• $\begingroup$ In theory expert judgement, or if you have lots of time Delphi method, might deal with a structural break (although I doubt anyone would ever do the latter). One thing that concerns me in the above example is seasonality because that is very common in the data I work with. If this changes from the year you train with than I would think you have a major problem. $\endgroup$ – user54285 Mar 25 at 2:02
  • $\begingroup$ @user54285: you are certainly right. One can in principle model structural breaks in any predictor's influence, although "structural break" in everyday usage only refers to shifts in the mean, i.e., in the influence of the intercept. But, e.g. in a regression framework, we can include interaction terms between the structural break regressor and other regressors, which would model changes in trend or seasonal (or any other) behavior. The problem now is how to estimate that with very limited data... Bayesian approaches may be helpful. $\endgroup$ – Stephan Kolassa Mar 25 at 6:55
  • $\begingroup$ @stephan Kolassa thanks for your answer. Is the structural break regressor something that would be say 0 before an intervention and 1 on or after (or a structural break I guess rather than an intervention). $\endgroup$ – user54285 Mar 25 at 21:01

Like I said in my comment, I don't necessarily see how a change in the range of the response is an issue. In particular, in your case, I think it is a red herring.

First, it's important to ask, should the test set have the same range of responses as the train set? In many cases it is not the case and I don't know why that would be problematic necessarily. If the goal was to predict daily high temperature, it's easy to imagine a dataset where a range of temperatures from 0-100F is observed in a multi-year train set while only temperatures in the range of 40-60F are observed in a test set which corresponds to a single month. If we created a model that acurately predicted temperature, we should still expect it to perform well on this test set assuming we have a good model in the first place.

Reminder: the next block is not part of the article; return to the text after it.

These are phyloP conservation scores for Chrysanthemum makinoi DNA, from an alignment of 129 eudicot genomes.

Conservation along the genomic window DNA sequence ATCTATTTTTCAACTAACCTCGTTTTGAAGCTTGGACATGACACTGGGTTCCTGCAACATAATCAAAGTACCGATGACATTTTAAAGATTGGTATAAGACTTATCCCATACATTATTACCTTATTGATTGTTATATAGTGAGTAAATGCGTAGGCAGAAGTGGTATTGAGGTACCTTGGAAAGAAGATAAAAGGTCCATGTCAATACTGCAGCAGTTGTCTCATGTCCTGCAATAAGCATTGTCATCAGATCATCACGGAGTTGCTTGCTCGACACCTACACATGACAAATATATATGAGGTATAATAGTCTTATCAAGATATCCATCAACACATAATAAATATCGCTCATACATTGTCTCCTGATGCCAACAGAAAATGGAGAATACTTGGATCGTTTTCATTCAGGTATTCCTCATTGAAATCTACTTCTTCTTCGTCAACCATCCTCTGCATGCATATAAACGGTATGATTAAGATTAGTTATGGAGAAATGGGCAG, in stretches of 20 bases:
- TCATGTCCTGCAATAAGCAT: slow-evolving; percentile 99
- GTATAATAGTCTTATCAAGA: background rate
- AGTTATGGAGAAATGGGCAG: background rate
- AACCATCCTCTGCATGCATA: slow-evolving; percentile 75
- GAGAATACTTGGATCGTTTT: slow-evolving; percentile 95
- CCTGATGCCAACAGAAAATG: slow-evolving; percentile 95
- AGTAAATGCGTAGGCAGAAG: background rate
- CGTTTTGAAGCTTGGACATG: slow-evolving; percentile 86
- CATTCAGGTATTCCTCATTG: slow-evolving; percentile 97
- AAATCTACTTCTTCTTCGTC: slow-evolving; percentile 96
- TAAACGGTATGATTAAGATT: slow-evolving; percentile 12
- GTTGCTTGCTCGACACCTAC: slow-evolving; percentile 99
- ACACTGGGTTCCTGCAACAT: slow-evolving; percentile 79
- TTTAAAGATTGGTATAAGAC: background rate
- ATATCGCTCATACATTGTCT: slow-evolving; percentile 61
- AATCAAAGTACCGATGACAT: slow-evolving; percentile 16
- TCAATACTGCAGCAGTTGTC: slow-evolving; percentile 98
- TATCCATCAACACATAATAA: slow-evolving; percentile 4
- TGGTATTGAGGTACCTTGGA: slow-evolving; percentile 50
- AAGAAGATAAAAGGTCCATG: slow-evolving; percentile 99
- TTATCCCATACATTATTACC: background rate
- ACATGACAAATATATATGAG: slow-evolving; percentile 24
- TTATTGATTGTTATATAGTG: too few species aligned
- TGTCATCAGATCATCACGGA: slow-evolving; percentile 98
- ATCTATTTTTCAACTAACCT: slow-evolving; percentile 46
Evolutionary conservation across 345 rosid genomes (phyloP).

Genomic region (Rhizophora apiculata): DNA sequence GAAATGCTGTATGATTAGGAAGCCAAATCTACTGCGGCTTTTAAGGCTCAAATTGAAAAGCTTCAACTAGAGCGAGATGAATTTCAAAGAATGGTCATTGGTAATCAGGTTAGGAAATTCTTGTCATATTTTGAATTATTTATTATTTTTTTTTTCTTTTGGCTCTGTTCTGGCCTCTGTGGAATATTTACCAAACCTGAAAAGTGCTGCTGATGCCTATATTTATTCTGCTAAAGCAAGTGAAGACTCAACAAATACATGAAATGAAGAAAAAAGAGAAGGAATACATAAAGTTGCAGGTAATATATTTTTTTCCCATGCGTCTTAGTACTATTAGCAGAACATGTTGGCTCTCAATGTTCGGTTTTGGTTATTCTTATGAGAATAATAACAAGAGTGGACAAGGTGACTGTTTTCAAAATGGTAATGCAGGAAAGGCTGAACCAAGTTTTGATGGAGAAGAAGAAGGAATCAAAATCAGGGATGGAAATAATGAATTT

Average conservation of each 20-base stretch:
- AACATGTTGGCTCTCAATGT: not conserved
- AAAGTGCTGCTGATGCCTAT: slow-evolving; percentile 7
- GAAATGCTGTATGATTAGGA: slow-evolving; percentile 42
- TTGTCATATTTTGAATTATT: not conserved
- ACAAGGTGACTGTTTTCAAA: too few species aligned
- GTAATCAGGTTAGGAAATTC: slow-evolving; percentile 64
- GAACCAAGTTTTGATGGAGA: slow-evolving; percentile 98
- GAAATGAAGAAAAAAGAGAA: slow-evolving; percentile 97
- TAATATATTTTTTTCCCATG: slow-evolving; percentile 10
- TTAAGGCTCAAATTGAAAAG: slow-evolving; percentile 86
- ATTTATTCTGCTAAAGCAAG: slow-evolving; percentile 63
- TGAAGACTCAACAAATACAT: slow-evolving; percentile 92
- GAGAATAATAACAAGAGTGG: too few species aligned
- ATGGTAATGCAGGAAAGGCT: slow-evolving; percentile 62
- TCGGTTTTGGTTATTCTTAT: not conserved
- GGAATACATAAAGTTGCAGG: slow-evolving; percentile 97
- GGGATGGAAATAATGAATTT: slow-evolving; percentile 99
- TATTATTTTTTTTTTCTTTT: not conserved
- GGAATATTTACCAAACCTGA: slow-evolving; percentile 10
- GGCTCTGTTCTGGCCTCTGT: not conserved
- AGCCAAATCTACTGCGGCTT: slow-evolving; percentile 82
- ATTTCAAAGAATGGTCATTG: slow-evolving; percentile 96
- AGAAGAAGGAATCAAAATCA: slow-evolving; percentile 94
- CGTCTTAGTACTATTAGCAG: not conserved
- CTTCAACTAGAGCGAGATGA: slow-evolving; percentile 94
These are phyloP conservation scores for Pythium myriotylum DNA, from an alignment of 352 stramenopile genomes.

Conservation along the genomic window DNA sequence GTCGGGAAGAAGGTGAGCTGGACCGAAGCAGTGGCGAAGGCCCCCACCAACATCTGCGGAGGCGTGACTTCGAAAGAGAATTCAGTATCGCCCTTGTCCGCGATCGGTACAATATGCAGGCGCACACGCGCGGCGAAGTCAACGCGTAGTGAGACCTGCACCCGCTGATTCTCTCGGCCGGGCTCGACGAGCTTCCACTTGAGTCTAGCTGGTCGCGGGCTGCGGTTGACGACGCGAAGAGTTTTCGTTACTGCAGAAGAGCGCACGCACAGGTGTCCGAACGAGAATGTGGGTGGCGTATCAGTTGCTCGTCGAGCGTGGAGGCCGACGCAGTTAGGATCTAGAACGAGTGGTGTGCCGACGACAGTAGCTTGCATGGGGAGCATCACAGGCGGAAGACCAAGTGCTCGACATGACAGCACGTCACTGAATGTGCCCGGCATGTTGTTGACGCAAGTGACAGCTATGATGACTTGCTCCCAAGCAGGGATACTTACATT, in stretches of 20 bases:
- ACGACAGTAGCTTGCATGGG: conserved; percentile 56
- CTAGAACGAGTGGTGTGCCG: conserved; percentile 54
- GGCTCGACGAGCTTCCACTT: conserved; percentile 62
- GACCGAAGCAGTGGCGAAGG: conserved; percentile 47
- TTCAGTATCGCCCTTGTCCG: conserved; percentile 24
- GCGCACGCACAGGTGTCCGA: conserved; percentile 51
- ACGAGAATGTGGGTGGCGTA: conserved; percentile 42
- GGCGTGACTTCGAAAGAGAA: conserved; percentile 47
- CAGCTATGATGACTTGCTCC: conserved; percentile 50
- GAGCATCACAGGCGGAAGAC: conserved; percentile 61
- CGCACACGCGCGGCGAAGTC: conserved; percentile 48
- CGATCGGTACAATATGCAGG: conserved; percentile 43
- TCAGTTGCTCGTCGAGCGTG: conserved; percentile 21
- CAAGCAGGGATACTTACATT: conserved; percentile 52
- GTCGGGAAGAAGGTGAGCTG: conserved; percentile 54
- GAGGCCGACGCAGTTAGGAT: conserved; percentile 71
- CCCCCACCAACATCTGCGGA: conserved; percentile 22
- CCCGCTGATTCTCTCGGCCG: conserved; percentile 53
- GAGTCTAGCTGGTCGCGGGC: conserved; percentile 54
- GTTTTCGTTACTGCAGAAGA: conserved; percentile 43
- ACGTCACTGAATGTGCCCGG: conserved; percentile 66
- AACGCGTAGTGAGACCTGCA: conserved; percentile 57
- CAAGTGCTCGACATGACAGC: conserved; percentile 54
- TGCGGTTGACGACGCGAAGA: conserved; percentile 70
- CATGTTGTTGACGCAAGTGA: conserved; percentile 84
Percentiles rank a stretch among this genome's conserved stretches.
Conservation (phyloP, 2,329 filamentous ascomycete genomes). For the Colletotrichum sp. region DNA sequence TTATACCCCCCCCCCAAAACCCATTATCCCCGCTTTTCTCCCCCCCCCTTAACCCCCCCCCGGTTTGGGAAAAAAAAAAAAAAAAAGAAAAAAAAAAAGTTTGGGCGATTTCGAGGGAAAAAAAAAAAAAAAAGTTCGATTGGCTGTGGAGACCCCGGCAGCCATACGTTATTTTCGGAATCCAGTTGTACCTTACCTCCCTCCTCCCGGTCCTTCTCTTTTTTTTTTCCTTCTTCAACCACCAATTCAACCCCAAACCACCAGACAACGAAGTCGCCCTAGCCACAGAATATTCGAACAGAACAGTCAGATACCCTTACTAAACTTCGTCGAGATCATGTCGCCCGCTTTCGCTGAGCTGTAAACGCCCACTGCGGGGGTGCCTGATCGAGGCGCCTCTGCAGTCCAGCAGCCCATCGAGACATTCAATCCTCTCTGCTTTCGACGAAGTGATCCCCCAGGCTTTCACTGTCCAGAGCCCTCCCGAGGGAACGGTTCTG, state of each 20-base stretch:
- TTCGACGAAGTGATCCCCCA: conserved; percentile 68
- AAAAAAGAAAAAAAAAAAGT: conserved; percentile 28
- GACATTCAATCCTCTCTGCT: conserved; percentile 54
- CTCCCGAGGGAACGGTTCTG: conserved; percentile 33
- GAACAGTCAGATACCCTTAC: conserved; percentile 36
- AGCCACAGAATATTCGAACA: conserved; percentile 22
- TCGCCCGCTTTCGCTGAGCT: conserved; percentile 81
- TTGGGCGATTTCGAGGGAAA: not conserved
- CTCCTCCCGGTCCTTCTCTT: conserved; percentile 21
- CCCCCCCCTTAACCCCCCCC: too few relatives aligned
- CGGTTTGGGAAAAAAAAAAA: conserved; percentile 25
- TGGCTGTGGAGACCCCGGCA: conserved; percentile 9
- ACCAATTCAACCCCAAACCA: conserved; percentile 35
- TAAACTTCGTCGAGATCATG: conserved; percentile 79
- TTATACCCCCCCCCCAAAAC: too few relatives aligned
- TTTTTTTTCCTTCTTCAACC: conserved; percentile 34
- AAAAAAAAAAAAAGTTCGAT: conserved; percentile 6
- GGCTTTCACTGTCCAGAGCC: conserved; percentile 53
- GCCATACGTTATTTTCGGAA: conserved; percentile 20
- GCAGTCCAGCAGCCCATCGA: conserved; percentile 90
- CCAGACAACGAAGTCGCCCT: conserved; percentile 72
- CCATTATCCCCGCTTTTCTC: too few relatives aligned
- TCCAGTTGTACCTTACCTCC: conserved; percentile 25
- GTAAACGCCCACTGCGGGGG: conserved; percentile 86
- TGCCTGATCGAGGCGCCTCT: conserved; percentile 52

Some exceptions include

  1. If the relationship between the predictors and the response changes (concept drift).

  2. If the domain of the data shifts away from the domain of the training data (applicability domain). In this case, your model has to extrapolate to a region it has never seen before. (See Applied Predictive Modeling pg 535) In this example, we don't know anything about the range of the predictors, but the range of the response for the test set is clearly within the range of the response we see in the train set.

If the goal is to estimate how well the model will perform when applied, it makes sense to split the train and test sets based on time and evaluate performance on future months. If there are minor performance losses related to shifts in the distribution of the response, then that is normal and part of what you want to estimate. That being said, it would be better to evaluate the model over a longer period, or over multiple one month periods using time series cross-validation (See Forecasting: Principles and Practice, Section 3.4). That is, unless you're only concerned with how it will perform in Februay, sepcifically.

If I had to guess, the reason you are not getting acceptable performance has nothing to do with the range of the response. One, more likely, cuplrit is omitted variable bias. In particular, the effects of covid are very likely at play and should somehow be accounted for (see the comment by @Sycorax). Additionally, without knowing anything else, I might imagine the quanitity of 'applications' to have some seasonality. Both of these factors will complicate the analysis, especially when you do not have much data.